When I was still an amateur competitor, I constantly wondered what the judges were looking for. Wendy and I would eagerly listen for feedback and insight from adjudicators following a competition to try and understand why they would mark us a certain way in relation to other couples.
Most competitors wonder what it is that judges see or don’t see. This is especially an issue when they see themselves marked lower than couples who might have worse technique or less experience. They agonize over why a judge would place them well back from a couple that, in their eyes, can’t possibly be as good.
I soon came to the conclusion that judges see everything, and at that point I began to really understand and respect the entire competitive process. The dancers are there to see if they are progressing. Being judged is the best way to measure that progress. Everyone works hard (well, most competitors do), so the playing field can shift from event to event based on who has been training harder than someone else. You might have a bad day, or an especially good day. The other couples on the floor might have a worse day than you. But it all boils down to one simple fact: the judges see a thousand details that the competitors may not even be aware of. Now that I’ve been teaching for a few years I’m beginning to see things I never thought about as an amateur competitor, and that’s only a fraction of the detail a more experienced teacher or judge would see.
There are many elements in judging. It’s not just the technique or presentation of the couple. Different judges have different criteria that they are looking for, but in general it can be summed up as “which couple is more beautiful on the floor?” This includes how they work together, the story they are telling with their choreography and execution, their musicality, their confidence, physical appearance, posture and much more.
Recently I came across an article that included some insights from top American adjudicators on what they look for as judges. The article was primarily focused on Pro/Am competition, but the principles apply to all couples, not just a teacher dancing with a student. Here are some highlights:
Carolina, a World Mambo Champion and World American Rhythm Show Dance Champion, says that she really looks for self confidence and an inner spirit that says the competitor is serious about the craft. She says, “Even the most gifted of us have to do the work… to reach their full potential.” She wants to see that the couple has been preparing and putting in the training effort. She also values awareness of body tone, vertical alignment, frame, foot and ankle pressure which show an understanding of weight distribution, and a knowledge of timing and space on the floor.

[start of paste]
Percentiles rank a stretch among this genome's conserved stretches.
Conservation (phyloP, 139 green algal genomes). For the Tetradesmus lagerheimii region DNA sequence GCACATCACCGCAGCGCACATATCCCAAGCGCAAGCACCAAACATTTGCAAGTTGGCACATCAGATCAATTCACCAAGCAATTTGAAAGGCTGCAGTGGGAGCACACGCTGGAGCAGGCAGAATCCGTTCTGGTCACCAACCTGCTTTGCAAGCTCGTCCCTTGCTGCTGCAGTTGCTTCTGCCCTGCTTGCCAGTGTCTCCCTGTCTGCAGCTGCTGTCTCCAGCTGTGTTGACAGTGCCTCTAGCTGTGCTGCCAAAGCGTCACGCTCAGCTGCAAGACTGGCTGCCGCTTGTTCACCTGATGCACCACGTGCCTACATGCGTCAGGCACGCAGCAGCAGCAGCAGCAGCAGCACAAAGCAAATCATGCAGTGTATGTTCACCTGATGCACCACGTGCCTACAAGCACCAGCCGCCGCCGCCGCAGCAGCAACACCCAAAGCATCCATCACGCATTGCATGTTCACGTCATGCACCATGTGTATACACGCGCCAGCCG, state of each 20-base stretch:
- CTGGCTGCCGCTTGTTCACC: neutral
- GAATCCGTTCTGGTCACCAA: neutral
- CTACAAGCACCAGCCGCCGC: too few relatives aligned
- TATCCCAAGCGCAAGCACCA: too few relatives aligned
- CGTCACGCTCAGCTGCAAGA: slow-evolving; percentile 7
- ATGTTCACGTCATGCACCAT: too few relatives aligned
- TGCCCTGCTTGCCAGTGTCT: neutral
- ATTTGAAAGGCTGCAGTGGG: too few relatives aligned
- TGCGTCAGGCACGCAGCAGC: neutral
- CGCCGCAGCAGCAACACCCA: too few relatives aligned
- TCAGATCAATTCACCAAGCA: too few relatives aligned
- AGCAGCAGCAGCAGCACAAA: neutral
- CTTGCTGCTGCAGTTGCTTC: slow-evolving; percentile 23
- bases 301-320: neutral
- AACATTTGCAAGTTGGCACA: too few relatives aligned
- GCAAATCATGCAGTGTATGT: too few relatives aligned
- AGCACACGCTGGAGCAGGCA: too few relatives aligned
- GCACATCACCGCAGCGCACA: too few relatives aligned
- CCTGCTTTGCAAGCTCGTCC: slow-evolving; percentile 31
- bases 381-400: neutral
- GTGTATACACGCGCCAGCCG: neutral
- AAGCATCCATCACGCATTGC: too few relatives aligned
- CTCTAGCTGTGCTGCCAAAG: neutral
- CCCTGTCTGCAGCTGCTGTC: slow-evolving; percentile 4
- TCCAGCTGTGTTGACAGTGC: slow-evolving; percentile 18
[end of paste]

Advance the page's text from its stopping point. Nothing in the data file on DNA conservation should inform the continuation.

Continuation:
Melissa is a US Latin Champion and a finalist at the world level. For her, the most important thing she wants to see is clarity. She believes the body is an instrument of communication so you have to get your idea across. If you don’t have a story, then you have nothing to communicate, just like a speaker who rambles would not connect with his audience.
A 10-time undefeated US Latin Champion, Corky looks for entertainment value, connection, technique and appearance. But he also says that stamina matters. If you have all the above but no stamina, you still get last place. That means having energy to spare by the end of the Jive or Quickstep.
Teresa is a US Smooth Champion and World Showdance Finalist. She looks for musicality, an understanding of the characteristic of the dance, posture and frame, lead/follow, showmanship and grooming. And she believes these elements are important at all levels from Gold up. It means being polished as a dancer, with a good discipline of practice and attention to detail.
Mary is well known to North Americans because of her long-time appearance as a judge on the TV show “So You Think You Can Dance.” She puts performance at the top of her list. That is a combination of chemistry between the partners, their connection to each other and the audience and even to the judges. She wants to know that while you dance you are connected to the floor and are expressing a love of dancing. Also important to her are timing. Finally, she says that it is easier to perform brilliantly when you have good technique so that becomes a foundation for everything else.
Elena was one of the professionals in the first few seasons of Dancing With the Stars. She looks for musicality, balance, technique and styling (appearance). Layered on top of that, what makes the difference when couples have those four elements is the art of their choreography and the story it is expressing.
Wendy is a well-known ballroom champion and frequent judge at events around the world. She says that grooming is the first thing a judge sees, so it is important to have your appearance together and polished. After that comes musicality. If you aren’t dancing in time to the music, there is nothing to judge so that will place you behind everyone else. Then comes technical skills, followed by choreography and expression that show you understand the character of the dance. If the dance is flirtatious, you should be flirtatious. If elegant, you should express elegance. Connection with your partner is important. She doesn’t like it when a dancer is unaware of their partner during a dance. Wendy also feels that confidence is attractive but arrogance is not, so be careful with your expression of self-confidence; it could be taken the wrong way.